In the first prophecy proclaimed by an apparition, Macbeth is warned to beware of Macduff, the Thane of Fife. As the first witch rightly proclaimed, the First Apparition can read Macbeth's mind, and can therefore detect that he is indeed afraid of Macduff and what he might do to him.
The prophecy of the First Apparition comes true in act V, when Macduff kills Macbeth in a duel. For good measure, he cuts his head off and proudly brandishes it aloft so that everyone else can see that the tyrant's bloody reign has finally come to an end.
The Second Apparition, which comes in the guise of a bloody child, appears to contradict the prophecy of the First Apparition. It tells Macbeth that he should be “bloody, bold, and resolute”, and that no one born of a woman will ever be able to harm him. As every man is born of a woman, Macbeth automatically assumes that he's in the clear, that Macduff can do him no harm.
But he's profoundly mistaken. In act V, Macbeth is not just harmed but killed by Macduff, who wasn't in fact born of a woman but “untimely ripped” from his mother's womb by Caesarean section.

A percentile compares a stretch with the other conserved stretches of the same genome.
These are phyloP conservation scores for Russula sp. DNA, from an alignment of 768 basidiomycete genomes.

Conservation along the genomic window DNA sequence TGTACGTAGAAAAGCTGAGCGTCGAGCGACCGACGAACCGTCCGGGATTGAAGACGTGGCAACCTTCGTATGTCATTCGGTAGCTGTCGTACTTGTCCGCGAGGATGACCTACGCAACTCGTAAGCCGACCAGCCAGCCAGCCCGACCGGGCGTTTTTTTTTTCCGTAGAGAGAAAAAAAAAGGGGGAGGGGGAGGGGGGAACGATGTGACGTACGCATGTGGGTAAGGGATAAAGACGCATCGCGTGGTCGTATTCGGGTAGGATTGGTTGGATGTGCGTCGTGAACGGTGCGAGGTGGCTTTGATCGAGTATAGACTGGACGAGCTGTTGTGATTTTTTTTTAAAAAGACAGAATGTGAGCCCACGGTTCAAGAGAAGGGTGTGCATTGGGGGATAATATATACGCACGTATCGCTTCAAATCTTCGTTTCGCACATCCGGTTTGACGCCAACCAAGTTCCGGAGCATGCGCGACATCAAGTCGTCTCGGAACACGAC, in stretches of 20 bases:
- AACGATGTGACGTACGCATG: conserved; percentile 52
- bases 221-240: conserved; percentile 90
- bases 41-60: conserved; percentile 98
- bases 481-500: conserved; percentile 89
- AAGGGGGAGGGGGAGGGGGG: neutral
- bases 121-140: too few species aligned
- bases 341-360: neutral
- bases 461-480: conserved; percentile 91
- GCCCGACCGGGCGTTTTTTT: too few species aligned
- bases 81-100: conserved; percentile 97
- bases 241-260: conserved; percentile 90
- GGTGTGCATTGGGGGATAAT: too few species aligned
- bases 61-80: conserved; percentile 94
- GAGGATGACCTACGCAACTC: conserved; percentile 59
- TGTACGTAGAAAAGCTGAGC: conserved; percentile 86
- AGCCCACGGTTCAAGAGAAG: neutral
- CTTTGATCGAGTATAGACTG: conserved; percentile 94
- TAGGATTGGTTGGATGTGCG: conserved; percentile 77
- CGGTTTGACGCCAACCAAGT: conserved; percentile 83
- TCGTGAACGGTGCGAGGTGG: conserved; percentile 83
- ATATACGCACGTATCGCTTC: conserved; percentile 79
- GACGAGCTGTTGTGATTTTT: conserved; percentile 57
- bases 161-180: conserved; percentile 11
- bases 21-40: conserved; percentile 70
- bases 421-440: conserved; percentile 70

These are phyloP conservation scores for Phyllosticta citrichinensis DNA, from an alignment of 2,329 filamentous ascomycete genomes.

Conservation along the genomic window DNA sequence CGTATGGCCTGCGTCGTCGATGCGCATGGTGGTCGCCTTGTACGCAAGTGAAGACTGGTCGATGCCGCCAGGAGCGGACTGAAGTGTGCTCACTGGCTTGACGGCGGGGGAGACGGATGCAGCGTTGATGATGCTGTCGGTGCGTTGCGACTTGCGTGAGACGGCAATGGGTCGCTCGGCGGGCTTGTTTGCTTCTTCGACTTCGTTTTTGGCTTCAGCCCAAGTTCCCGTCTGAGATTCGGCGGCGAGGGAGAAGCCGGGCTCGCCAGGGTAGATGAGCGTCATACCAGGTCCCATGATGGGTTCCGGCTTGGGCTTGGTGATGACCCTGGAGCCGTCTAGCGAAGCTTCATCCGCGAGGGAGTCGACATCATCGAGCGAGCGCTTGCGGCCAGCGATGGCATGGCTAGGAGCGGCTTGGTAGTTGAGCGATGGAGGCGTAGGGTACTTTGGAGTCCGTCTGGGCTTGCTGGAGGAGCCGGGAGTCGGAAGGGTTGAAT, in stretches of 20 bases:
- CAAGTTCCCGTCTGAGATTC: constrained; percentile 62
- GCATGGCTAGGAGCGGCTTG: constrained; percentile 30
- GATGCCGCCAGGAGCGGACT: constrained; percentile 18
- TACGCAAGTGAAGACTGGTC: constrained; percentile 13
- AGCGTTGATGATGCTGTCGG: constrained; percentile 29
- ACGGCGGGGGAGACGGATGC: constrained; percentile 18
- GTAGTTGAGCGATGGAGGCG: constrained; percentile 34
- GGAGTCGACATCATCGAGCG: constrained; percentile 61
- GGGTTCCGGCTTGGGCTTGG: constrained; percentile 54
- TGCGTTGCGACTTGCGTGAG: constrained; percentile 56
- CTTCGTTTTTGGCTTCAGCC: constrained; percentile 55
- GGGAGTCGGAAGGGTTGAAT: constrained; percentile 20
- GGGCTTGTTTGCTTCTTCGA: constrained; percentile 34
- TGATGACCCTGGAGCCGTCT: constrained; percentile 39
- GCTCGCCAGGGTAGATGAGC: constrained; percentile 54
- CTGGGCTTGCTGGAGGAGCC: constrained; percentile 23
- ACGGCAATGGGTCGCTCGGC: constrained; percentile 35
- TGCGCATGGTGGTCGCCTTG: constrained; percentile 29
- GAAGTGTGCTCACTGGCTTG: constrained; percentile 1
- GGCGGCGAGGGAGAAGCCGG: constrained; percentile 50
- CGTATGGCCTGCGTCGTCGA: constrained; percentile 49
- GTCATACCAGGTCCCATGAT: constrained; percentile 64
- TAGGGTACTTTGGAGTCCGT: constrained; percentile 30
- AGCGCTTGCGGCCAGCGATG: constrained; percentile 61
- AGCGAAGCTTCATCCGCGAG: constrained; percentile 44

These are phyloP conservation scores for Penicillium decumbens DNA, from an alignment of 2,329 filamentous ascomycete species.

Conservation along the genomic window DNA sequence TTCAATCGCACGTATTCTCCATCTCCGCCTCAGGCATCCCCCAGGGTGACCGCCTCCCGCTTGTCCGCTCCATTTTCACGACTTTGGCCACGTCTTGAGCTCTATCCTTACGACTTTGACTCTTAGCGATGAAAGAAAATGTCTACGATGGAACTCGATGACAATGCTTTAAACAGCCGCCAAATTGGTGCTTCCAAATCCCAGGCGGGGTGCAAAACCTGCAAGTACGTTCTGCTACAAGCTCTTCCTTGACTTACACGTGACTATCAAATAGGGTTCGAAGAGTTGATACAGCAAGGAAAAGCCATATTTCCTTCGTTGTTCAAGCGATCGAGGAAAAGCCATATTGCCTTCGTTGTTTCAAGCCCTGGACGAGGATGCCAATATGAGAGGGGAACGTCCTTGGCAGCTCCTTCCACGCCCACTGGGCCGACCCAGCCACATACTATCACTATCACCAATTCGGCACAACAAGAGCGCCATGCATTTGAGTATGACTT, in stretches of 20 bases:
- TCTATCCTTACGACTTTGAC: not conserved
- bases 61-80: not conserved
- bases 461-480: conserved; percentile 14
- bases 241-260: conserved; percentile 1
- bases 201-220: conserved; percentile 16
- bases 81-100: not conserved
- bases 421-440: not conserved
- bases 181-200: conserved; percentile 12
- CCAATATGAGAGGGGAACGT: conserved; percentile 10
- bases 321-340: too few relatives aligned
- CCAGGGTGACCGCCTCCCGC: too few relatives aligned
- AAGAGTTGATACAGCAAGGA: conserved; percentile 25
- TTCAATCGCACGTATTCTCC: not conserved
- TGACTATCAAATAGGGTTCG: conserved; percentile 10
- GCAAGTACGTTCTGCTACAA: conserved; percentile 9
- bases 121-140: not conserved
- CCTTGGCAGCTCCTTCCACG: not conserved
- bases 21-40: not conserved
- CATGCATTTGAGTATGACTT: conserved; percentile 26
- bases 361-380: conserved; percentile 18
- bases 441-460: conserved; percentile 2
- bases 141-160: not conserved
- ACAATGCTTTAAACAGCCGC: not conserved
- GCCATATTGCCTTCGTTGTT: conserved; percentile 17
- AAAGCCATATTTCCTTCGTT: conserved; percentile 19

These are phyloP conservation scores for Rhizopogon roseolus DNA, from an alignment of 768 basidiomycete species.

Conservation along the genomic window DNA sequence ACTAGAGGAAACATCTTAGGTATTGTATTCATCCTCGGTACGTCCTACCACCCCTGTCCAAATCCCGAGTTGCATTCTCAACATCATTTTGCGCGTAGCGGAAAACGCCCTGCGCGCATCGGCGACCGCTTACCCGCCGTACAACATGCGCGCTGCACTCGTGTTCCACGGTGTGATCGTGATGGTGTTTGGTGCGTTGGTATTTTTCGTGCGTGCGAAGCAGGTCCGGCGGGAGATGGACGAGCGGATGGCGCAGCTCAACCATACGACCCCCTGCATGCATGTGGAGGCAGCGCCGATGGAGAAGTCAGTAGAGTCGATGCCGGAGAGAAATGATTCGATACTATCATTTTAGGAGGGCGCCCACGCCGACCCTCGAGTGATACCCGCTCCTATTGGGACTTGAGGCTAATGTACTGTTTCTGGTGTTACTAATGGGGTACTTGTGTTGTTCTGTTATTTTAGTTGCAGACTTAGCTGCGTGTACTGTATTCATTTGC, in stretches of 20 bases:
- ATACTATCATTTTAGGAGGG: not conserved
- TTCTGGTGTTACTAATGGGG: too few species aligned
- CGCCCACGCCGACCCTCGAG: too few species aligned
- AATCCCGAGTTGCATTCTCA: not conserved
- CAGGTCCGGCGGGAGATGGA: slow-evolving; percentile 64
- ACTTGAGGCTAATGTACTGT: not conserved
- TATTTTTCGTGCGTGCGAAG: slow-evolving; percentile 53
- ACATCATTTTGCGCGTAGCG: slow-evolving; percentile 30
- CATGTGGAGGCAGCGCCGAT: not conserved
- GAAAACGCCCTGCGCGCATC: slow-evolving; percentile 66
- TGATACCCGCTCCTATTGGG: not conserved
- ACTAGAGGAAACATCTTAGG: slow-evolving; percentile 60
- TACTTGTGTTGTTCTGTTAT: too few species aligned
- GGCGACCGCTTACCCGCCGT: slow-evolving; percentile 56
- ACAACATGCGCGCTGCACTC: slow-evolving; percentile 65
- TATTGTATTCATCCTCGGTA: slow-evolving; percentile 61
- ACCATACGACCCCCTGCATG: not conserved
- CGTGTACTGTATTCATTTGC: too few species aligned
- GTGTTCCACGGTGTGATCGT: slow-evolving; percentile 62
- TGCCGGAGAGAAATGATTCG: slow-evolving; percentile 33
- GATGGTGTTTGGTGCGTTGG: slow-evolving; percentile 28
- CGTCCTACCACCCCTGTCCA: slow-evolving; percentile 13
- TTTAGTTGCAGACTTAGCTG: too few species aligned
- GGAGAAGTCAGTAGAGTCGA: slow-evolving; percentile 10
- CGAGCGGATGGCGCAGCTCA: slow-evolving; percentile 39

Finally, the Third Apparition materializes and tells Macbeth that he will never be vanquished until Birman Wood comes to Dunsinane against him. Once more, Macbeth is lulled into a false sense of security. He's convinced that such a thing cannot happen as the very idea of a forest moving is totally ridiculous.
However, the prophecy will indeed come true in act V, when rebel forces move against Macbeth wearing camouflage made from the branches of Birnam Wood.